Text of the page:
Thank you for visiting FiXiT Foundation’s blog, written by Shelly Breitbeil and Kellie Heckman.

Every day over 11,000 companion animals are killed in U.S. shelters. FiXiT Foundation was formed to combat this overpopulation crisis by identifying the reason some populations are not spaying and neutering their companion animals, even when low cost or free programs are available. FiXiT will conduct market research studies in order to identify the tipping point via messages such as free and incentive-based spay and neuter programs. This concept will be tested over the next few years on the island of St. Croix in the U.S. Virgin Islands – vital information gathered in a controlled environment will help us launch this program throughout the mainland U.S. For more details about the Island Project, please visit http://www.fixit-foundation.org/stcroix.

A huge thank you goes out to our volunteer blogger, Shelly Breitbeil. Shelly turned her passion for helping animals into a profession when she joined PETA’s staff in 1999.  As their Media Liaison, she worked directly with PETA representatives and prominent media outlets to get maximum media exposure for PETA’s message of compassion towards animals. She then joined PETA’s Writers’ Group as manager of the Member Mail Department, putting her in direct contact with thousands of members and non-members alike who wrote PETA each week seeking guidance on how best to help animals.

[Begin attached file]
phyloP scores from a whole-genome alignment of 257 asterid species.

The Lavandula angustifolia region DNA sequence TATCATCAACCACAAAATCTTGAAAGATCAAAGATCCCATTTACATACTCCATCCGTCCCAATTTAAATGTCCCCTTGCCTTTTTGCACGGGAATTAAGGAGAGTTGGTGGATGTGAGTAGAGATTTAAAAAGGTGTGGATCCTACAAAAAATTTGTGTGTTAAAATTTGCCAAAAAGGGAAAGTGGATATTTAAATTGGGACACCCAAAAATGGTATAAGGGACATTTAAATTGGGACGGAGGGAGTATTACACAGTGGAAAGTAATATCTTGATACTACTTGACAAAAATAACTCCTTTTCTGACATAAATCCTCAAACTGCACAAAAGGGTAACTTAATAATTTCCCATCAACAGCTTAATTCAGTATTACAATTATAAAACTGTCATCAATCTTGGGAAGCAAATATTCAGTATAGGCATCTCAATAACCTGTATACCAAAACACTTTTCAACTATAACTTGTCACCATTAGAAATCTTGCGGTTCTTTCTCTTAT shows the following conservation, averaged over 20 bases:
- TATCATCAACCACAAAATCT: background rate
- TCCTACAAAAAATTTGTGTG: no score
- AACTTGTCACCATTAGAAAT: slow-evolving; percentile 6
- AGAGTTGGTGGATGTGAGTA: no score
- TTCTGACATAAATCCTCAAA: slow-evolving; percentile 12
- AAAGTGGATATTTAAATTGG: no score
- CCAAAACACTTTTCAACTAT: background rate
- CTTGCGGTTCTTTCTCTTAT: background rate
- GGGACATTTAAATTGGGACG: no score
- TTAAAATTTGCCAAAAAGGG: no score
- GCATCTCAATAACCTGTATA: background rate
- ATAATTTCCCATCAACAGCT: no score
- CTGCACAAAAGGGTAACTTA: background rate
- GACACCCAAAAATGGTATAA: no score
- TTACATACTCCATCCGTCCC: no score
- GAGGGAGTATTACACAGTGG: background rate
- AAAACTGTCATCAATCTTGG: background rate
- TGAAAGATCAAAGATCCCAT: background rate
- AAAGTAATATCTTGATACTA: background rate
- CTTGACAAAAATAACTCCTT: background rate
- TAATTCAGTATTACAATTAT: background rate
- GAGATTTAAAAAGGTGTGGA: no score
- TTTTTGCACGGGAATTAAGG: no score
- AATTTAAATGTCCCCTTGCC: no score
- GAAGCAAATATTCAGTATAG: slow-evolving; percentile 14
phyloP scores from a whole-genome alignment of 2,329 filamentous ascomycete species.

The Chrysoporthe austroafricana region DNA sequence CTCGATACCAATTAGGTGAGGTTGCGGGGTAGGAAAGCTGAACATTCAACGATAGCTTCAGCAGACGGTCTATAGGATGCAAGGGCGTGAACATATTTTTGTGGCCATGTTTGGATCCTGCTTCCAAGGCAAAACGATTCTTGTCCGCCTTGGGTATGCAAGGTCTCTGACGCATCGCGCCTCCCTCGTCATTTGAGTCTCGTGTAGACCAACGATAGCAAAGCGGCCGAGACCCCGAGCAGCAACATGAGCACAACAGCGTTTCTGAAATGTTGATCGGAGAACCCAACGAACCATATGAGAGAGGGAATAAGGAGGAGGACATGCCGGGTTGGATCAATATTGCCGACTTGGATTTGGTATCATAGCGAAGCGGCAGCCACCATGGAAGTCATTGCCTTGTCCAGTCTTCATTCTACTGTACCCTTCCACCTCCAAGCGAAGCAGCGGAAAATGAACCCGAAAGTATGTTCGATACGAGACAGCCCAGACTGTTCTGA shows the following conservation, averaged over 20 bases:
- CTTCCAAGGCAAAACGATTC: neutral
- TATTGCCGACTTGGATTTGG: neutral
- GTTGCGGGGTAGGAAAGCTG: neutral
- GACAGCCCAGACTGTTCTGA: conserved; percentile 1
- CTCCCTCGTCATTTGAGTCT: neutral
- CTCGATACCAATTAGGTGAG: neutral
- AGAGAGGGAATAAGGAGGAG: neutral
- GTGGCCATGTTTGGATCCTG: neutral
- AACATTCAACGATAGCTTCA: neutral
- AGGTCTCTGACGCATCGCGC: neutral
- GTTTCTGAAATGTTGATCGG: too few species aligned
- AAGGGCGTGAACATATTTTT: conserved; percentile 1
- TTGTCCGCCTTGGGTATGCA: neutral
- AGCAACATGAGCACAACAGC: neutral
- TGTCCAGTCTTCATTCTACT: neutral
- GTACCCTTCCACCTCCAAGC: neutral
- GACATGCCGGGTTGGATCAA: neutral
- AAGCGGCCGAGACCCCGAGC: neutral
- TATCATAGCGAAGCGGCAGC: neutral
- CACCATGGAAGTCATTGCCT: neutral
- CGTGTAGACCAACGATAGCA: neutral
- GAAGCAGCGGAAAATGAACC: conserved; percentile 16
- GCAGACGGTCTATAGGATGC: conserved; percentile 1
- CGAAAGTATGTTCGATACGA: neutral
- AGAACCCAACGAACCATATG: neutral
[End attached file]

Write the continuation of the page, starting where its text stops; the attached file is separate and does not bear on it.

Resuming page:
Having left the PETA staff to pursue her M.S. Ed. at Old Dominion University, Shelly continues to use her voice for animals by volunteering for the FiXiT Foundation as a writer and editor.  She lives in Virginia with her family and her rescued-and-now-quite-spoiled tuxedo cat, Reo.

Our Executive Director, Dr. Kellie Heckman brings her background in research science to FiXiT Foundation. Her experience in science includes the use of genetic tools to examine the evolutionary relationships and the examiniation of natural populations in a variety of animal groups. During her PhD research at Northwestern University, she examined the evolutionary history of mouse lemur species, the world’s smallest primates. At Yale University, her postdoctoral research focused on the population biology of North American freshwater and Mediterranean fish species.

Kellie also provides nearly a decade of animal welfare experience. She was a member of the executive committee of the Friends of the New Haven Animal Shelter and performed additional duties for the organization during her 7 year tenure, including volunteer orientation, fundraising, and feline socialization. In addition, Heckman was also involved with trap-neuter-release efforts in New Haven, CT. Heckman would then use her research background in PETA’s Corporate Affairs Department, supporting the animal welfare movement with hard science.

Kellie received her Bachelor of Science degree in population biology from Purdue University and doctorate in evolutionary biology from Norwestern University.

She currently teaches biology online for Tidewater Community College in Norfolk, VA. and is residing on St. Croix to oversee the Island Project – please check in to read about Kellie’s progress!


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